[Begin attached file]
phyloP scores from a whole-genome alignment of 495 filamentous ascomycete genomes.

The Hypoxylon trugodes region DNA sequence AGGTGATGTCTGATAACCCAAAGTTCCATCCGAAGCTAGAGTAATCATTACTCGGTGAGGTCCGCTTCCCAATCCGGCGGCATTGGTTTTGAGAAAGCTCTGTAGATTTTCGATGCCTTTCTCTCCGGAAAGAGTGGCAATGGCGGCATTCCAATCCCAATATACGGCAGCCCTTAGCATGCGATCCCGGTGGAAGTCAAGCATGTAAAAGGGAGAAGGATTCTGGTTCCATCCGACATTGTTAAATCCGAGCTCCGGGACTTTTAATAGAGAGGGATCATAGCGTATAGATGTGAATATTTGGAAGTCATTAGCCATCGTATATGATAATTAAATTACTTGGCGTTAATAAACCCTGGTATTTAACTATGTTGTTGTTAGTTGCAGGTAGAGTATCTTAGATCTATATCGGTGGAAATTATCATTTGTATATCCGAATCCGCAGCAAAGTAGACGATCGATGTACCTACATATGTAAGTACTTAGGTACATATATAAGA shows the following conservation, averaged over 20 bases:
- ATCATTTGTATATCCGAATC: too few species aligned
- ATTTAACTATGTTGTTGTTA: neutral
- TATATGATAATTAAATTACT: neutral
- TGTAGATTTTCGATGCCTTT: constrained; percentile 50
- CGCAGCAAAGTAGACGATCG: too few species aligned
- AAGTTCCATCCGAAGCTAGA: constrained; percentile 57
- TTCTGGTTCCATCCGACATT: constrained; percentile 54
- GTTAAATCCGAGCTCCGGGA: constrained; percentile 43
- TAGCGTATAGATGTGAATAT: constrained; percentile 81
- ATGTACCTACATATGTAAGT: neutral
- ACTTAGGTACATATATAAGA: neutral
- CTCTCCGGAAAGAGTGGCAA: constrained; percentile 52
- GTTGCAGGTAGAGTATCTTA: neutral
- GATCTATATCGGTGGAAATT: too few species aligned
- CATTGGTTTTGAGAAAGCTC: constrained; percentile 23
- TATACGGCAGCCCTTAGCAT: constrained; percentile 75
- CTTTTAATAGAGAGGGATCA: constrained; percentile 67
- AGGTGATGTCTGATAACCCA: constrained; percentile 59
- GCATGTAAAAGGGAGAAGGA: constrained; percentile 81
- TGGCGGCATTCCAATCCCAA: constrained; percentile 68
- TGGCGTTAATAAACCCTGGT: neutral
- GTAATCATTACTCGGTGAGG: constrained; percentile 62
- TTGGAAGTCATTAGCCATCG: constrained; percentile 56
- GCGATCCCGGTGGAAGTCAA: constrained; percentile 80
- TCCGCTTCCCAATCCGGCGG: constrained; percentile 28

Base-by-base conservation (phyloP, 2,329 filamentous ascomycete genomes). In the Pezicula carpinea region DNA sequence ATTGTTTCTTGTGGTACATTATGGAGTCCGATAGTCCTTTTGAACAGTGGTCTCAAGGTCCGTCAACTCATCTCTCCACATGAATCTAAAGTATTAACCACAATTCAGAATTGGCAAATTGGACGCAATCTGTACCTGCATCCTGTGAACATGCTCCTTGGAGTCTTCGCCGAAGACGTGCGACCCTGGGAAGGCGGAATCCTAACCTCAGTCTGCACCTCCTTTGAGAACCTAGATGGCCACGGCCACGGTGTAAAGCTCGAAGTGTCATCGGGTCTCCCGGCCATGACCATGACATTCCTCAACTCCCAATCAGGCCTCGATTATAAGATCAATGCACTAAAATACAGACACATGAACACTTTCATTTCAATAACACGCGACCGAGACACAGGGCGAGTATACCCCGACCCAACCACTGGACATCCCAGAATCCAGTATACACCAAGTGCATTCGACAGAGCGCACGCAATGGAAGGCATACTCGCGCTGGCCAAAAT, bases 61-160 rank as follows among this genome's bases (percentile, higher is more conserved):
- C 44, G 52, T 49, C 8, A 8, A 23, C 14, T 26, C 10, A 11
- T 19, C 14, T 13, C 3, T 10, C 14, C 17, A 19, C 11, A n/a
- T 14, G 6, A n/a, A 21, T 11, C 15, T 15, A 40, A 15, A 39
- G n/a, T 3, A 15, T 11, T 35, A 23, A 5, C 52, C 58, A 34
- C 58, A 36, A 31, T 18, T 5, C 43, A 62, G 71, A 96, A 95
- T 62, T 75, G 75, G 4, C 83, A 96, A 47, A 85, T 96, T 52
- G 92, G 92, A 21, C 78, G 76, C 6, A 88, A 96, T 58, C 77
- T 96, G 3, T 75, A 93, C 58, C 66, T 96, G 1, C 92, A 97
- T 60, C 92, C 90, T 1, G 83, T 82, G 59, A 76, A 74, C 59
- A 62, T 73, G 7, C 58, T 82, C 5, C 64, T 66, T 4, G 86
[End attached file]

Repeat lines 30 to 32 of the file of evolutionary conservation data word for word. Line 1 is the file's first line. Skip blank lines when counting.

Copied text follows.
- T 19, C 14, T 13, C 3, T 10, C 14, C 17, A 19, C 11, A n/a
- T 14, G 6, A n/a, A 21, T 11, C 15, T 15, A 40, A 15, A 39
- G n/a, T 3, A 15, T 11, T 35, A 23, A 5, C 52, C 58, A 34